Why and How to Track Calories & Macros
First off, I would like to start by saying that you do not HAVE to track macros and calories to be fit and healthy. However, if you are someone who struggles to lose/ gain weight, or has specific fitness goals in mind, then I do suggest giving it a try.
Why Tracking your calories keeps you accountable and helps you to better portion your food intake. Seeing how many calories each food choice/ portion size contains is a real eye-opener. Often, you may not realize that your “little” snack is putting you over the edge into a caloric surplus! Or, on the other hand, if you’re trying to gain weight, and don’t understand why you are struggling to do so, then you may be surprised to see that you are not consuming as many calories as you think!
Tracking your macronutrients (carbs, fats, & protein) takes things a step further. While counting calories monitors quantity, tracking macros focuses on the quality of the foods you consume. It encourages you to make healthier food choices, ensuring that you consume the appropriate amount of carbs, fats, and protein. Consuming the correct and balanced amount of macros will better fuel your body to attain your physique goals. For example, if your goal is to lose fat, but you are not consuming enough protein, then you may end up losing muscle mass rather than fat mass. Moreover, if you do not eat enough carbs, you may feel fatigued and weak, while a lack of fats could result in hormone imbalances. Likewise, over-consuming any of these macronutrients will also have negative effects.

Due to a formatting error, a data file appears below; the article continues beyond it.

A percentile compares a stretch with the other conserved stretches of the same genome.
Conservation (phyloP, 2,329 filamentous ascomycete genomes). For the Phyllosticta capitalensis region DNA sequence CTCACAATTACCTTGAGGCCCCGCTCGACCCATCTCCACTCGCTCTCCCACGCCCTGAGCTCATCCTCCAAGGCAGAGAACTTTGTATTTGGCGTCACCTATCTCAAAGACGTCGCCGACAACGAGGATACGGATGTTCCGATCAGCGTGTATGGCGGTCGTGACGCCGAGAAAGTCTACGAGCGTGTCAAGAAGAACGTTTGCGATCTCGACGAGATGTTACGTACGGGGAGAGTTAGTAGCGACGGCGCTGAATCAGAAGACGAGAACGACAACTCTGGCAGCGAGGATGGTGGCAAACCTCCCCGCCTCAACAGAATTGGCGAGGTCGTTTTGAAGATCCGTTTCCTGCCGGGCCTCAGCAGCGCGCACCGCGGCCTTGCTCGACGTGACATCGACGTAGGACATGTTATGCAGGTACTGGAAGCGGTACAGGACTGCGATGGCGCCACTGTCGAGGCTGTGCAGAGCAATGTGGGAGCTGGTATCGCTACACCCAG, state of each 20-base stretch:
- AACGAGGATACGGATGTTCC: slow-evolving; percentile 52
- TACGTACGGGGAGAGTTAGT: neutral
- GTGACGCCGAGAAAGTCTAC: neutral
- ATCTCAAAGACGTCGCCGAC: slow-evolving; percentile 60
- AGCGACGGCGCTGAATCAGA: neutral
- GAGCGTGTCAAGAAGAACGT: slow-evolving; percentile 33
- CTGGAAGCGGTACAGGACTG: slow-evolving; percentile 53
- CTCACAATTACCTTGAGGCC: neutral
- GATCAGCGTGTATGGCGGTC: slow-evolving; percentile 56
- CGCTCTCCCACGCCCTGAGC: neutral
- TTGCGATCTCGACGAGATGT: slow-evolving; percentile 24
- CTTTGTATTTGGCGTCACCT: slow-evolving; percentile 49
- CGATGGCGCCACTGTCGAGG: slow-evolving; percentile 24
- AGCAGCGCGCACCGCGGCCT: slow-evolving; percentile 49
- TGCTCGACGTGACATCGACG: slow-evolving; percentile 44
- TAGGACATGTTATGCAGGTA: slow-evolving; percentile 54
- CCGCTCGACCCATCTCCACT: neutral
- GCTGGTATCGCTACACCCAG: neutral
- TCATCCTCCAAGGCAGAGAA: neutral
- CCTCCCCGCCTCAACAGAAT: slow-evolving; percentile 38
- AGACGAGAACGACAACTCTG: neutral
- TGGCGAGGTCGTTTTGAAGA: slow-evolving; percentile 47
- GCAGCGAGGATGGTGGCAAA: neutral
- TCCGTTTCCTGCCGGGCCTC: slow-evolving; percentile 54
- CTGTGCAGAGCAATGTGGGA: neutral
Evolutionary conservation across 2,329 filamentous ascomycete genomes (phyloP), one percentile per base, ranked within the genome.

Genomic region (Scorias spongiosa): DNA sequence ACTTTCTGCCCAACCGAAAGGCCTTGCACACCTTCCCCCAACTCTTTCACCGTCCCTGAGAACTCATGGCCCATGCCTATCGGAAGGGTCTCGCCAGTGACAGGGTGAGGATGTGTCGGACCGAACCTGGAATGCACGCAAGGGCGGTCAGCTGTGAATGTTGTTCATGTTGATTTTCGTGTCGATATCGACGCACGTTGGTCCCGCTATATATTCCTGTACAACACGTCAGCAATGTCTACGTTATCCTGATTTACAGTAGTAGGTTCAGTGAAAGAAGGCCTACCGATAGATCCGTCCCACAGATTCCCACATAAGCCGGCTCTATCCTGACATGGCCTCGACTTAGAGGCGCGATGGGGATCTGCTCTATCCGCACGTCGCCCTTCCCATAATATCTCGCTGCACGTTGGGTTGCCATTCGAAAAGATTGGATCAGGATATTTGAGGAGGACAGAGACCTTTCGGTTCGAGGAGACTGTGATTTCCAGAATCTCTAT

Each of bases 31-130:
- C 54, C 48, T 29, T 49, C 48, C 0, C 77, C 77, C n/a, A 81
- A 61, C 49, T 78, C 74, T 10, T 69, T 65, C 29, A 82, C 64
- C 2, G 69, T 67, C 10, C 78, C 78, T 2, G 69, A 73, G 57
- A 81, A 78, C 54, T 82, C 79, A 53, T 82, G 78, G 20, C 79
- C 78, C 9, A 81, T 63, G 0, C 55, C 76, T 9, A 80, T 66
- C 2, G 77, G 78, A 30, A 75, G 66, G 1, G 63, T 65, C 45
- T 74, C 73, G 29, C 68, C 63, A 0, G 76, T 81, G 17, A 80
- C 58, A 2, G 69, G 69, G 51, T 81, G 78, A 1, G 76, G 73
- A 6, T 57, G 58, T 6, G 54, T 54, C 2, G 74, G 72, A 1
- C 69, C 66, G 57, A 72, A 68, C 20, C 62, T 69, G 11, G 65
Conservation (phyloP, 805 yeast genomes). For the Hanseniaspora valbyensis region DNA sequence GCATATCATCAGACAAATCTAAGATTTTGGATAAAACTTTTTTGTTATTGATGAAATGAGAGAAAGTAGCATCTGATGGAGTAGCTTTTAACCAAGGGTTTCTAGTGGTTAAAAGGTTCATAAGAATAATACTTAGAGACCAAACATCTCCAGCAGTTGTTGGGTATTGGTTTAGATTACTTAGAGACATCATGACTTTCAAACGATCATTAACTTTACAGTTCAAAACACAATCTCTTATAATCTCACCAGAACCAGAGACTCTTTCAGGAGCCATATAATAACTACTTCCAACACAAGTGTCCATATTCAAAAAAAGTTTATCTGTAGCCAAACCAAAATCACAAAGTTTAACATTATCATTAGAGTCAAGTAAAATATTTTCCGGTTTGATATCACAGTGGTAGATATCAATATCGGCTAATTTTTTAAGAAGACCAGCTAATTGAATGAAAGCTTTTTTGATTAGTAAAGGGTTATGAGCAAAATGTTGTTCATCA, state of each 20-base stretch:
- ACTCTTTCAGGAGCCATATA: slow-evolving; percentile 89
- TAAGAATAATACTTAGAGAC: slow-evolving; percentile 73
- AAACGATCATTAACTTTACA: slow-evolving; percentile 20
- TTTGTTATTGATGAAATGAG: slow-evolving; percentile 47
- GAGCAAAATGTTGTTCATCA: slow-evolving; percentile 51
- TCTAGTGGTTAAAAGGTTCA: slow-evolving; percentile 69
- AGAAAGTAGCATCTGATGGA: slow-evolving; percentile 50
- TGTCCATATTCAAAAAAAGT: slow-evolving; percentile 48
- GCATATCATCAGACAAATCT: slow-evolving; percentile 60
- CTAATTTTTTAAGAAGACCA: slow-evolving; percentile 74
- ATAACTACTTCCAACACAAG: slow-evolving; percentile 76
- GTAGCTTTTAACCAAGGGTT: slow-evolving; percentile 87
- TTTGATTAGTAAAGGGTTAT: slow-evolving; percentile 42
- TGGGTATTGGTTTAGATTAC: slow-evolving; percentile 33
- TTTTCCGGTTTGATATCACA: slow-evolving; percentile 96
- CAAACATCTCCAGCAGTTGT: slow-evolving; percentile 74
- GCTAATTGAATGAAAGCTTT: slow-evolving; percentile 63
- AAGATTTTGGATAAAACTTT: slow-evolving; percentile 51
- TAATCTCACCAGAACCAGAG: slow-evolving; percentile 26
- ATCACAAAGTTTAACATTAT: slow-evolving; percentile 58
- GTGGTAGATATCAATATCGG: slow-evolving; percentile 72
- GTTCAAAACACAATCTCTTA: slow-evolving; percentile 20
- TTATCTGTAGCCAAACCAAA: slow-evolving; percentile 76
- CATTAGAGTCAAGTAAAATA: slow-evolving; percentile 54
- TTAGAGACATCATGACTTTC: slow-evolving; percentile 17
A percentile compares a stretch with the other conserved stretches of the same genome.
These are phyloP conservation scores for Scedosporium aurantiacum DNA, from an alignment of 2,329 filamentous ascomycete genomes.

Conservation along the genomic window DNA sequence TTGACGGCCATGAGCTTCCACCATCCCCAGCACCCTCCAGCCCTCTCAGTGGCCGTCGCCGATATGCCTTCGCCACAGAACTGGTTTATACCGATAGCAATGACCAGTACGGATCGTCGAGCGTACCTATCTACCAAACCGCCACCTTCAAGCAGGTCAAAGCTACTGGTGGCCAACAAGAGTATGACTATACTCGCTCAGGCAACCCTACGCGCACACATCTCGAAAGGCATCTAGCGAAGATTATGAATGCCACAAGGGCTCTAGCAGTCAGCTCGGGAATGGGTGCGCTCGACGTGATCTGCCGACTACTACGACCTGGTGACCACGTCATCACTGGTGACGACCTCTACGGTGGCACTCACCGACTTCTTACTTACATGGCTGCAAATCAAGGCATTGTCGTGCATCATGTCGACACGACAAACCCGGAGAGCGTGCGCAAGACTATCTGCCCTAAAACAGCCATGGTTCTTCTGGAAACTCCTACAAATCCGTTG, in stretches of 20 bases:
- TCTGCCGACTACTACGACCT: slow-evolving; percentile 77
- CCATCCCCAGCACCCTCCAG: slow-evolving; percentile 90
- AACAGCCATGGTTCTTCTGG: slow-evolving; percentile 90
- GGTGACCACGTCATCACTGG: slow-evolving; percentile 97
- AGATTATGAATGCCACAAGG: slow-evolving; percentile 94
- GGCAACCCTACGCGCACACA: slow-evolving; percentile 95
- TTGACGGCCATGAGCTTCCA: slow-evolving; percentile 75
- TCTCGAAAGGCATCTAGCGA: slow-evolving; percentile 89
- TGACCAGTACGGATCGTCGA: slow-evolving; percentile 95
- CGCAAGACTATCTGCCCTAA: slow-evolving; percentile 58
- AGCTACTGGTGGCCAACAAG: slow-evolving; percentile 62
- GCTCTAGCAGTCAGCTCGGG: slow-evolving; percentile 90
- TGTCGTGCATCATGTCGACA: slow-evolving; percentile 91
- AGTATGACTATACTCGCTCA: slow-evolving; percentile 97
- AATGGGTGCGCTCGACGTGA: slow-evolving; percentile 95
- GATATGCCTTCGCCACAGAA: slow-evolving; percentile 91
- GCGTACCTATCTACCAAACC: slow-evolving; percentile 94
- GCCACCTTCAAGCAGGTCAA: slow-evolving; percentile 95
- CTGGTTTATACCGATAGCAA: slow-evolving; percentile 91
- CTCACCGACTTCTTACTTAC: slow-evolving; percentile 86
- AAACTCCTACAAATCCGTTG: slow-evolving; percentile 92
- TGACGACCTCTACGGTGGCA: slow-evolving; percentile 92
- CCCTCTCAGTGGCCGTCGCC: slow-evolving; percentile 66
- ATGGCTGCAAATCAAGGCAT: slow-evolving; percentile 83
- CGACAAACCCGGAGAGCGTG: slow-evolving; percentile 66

How There are several different apps designed for tracking calories and macros. I use and prefer the MyFitnessPal app. The free version allows you to count calories, while the full version tracks macros as well. Once into the app, you click on the “more” section, where you will then find the “goals” tab. Here, you insert specific details such as current weight, goal weight, activity level, and more. Once complete, the app will generate the approximate number of calories and macros needed to achieve your goals. After this is set up, you can start your tracking. The app makes it easy to track by having several foods already in its system, as well as a scanning option to scan foods that have a barcode. I also suggest getting a food scale, as it makes measuring your portions much easier and quicker to track.
Measuring Unknown Foods If you are eating out, eating a dish a friend made, etc. and are unsure of what all it contains or how to track it, then guesstimate. Do not stress that you don’t know the exact amount of everything in it. Just simply guesstimate, log it, and move on. An estimation is better than not tracking the food at all.
*DISCLAIMER* Tracking is NOT meant to create an unhealthy relationship with food, nor should it cause you to become neurotic with your eating habits. If you find yourself in this position, I urge you to take a break from tracking or stopping altogether and finding another method that works for you.
Although calorie counting and macro tracking can be done long term, it does not have to be a long term practice. After tracking for some time, you should have learned enough to be able to estimate the approximate calories and macros for the food you consume, thus knowing how much is appropriate for your body and your goals.